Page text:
The magnitude of the control flux b due to the permanent magnetism of the earth, is a maximum when the longiutdinal axes 128, 140 of cores 120, 130 are aligned with the resultant of the components of the earths magnetic field and is a minimum when the longitudinal axes 128, 140 of cores 120, 130 lie in a plane at right angles to this direction. Rotation of cores 120, 130 about axes 129, 141 which are at right angles to longitudinal axes 128, 140, when axes 129, 141, are at right angles to resultant of earths magnetic field components will produce maximum variation in the magnitude of the control flux la and maximum changes in the frequency of freerunning magnetic multivibrator associated with the respective cores. If the orientation of the longitudinal axes of cores 120, 130 are maintained substantially constant, any change in the magnitude or direction of the resultant of the earths magnetic field will cause a change in frequency of the associated free-running magnetic multivibrators. The strength of the earths magnetic field is substantially below the coercive force of the magnetic materials from which cores 120, 130 are formedso that the changes in the controlfield established are substantially reversible.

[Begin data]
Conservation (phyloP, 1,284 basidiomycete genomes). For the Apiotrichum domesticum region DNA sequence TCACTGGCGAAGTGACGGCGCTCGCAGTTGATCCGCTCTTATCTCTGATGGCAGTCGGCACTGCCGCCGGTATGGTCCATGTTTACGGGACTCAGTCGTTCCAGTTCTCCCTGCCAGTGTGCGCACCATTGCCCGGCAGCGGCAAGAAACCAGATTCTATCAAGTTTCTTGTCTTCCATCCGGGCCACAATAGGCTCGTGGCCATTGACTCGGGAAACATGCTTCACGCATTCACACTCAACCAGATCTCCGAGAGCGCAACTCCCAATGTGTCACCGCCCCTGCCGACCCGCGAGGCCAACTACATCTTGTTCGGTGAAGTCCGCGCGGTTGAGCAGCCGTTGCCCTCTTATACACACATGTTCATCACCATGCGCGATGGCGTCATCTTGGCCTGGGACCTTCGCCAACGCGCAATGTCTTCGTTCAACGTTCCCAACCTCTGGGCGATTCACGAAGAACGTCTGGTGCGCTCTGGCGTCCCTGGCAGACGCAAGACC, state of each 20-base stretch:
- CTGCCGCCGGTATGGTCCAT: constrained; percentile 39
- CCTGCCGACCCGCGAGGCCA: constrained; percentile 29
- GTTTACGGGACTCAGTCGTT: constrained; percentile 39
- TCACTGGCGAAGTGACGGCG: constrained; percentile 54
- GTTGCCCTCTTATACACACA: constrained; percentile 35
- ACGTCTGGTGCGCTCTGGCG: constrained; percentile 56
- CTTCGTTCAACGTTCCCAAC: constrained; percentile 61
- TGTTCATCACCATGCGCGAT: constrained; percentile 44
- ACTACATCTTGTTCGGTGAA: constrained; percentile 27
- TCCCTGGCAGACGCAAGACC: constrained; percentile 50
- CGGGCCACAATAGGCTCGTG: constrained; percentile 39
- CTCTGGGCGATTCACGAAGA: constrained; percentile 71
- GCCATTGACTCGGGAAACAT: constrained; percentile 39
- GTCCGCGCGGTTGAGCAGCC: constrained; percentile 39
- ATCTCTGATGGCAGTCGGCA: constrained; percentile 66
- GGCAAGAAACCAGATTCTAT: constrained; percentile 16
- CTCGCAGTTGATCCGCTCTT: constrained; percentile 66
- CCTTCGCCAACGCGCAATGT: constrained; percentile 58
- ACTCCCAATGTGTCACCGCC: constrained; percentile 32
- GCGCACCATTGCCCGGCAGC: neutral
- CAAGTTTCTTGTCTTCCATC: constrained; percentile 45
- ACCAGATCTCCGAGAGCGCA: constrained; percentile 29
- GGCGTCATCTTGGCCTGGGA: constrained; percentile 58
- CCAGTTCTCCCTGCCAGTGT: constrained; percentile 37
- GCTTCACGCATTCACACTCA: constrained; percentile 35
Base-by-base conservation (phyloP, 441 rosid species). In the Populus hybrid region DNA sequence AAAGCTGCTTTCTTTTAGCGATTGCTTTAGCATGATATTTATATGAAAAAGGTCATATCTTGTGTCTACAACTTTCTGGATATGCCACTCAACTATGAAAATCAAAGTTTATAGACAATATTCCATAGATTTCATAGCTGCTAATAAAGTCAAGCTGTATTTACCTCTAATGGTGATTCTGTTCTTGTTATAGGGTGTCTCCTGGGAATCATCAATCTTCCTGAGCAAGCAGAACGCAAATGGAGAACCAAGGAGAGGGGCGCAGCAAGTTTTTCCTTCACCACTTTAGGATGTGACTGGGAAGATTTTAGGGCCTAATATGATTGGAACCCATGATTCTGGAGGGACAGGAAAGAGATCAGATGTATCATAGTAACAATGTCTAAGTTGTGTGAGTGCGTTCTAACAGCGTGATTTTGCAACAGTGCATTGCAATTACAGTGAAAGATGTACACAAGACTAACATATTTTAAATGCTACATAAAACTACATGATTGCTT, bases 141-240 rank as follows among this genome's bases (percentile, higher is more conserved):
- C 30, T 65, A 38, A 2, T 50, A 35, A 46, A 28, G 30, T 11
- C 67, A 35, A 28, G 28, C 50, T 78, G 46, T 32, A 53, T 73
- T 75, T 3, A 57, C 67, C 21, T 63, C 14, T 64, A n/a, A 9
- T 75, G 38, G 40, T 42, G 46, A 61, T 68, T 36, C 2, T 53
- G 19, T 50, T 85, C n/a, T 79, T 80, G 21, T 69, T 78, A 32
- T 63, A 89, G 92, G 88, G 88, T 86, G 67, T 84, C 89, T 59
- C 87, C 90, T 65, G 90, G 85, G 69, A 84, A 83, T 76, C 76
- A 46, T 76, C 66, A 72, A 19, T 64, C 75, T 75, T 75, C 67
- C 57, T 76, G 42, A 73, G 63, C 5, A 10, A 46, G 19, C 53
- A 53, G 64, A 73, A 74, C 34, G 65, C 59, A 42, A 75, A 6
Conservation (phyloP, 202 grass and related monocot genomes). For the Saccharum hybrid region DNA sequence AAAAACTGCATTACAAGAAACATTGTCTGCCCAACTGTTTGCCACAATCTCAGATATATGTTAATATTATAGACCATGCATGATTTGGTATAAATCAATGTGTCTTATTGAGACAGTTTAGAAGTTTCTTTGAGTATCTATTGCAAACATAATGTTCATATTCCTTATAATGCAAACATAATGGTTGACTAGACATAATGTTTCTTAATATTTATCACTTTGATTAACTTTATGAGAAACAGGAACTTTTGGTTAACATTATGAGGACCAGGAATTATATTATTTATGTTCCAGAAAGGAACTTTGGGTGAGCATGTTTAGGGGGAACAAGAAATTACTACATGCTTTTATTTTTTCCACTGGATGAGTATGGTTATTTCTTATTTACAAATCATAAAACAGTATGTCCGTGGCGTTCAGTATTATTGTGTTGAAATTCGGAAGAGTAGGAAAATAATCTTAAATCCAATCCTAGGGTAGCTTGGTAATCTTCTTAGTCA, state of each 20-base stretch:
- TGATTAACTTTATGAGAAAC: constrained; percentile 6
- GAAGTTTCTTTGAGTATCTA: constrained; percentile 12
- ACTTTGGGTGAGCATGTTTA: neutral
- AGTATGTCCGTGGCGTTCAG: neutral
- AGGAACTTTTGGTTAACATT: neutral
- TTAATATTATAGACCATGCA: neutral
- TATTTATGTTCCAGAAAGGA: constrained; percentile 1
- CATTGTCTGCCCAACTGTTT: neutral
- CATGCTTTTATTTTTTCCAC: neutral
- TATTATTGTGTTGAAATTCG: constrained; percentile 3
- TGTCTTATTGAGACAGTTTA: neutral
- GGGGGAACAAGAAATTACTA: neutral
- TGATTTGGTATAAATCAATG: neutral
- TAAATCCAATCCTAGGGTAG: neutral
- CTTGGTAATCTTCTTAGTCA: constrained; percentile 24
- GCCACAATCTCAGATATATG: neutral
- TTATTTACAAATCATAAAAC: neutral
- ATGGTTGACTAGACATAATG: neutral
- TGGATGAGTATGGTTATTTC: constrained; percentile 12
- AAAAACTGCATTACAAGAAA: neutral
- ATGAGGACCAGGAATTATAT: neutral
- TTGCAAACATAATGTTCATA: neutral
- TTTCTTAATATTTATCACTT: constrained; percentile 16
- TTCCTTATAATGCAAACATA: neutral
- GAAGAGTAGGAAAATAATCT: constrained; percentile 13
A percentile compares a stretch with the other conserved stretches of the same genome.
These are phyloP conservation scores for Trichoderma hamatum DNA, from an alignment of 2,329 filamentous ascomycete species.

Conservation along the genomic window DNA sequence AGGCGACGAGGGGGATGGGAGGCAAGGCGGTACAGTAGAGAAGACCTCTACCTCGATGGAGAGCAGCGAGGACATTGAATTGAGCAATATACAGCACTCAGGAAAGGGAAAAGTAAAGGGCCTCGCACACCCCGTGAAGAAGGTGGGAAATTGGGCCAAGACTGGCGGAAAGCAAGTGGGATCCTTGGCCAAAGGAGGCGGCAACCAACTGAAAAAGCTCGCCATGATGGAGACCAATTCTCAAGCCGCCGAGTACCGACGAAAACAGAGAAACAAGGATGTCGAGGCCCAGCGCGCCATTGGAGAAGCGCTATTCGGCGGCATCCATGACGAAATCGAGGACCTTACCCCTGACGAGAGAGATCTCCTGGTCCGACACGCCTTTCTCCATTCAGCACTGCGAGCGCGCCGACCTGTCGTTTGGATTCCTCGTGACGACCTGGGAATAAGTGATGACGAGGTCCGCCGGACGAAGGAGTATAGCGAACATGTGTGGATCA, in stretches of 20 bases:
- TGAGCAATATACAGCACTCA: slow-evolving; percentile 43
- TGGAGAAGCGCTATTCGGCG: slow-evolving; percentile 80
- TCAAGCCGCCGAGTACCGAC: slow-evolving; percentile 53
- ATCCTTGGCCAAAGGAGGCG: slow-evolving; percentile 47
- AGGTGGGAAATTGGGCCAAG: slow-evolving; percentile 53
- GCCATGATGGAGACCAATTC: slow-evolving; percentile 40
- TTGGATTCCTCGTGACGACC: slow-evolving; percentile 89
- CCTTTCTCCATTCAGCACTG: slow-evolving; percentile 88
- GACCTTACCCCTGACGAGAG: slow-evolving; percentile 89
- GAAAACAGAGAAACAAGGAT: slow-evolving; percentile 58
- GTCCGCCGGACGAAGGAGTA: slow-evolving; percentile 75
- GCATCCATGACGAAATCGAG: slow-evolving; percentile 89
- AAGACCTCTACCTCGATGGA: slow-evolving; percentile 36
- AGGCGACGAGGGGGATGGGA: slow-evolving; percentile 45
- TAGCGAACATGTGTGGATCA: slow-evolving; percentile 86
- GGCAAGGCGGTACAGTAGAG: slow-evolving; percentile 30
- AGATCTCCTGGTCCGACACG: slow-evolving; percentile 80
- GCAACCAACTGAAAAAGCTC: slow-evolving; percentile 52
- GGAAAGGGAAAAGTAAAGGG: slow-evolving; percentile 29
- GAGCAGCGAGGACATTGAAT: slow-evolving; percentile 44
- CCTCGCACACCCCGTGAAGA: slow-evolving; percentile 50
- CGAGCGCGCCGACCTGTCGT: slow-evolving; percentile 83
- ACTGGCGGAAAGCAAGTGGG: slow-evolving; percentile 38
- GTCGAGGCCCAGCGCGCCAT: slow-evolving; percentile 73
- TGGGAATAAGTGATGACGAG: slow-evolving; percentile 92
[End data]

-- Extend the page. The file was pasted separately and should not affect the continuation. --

When it is desired to use magnetometers having cores shaped as illustrated in FIGS. 11 or 13, to measure the strength of a magnetic field, such as the earths magnetic field, as distinguished from detecting changes in a magnetic field; the field to be measured may be neutralized by an equal and opposite magnetic field produced either by a biasing permanent magnet or magnets or by electromagnetic means. The sensitiveness of magnetometers having cores formed as illustrated in FIGS. 11, 13 are comparable with those obtained by the most sensitive magnetometers in current use.

From the foregoing it is believed clear that the type of magnetic multivibrator associated with the cores illustrated in FIGS. 6, 8, 9, 11, 13 is a matter of choice determined by the type of output signal desired.

The explanation of the manner in which the control flux in the core of magnetic multivibrators regulates the effective switching flux of the core, is the best explanation that has been developed to date. It is believed to be accurate and is supported by tests. It is, however, only the best theory for explaining the results observed known to the inventors at this time.

Obviously many modifications and variations of the present invention are possible in the light of the above teachings. It is, therefore, to be understood that within the scope of the appended claims the invention may be practiced other than as specifically described and illustrated.

What is claimed is: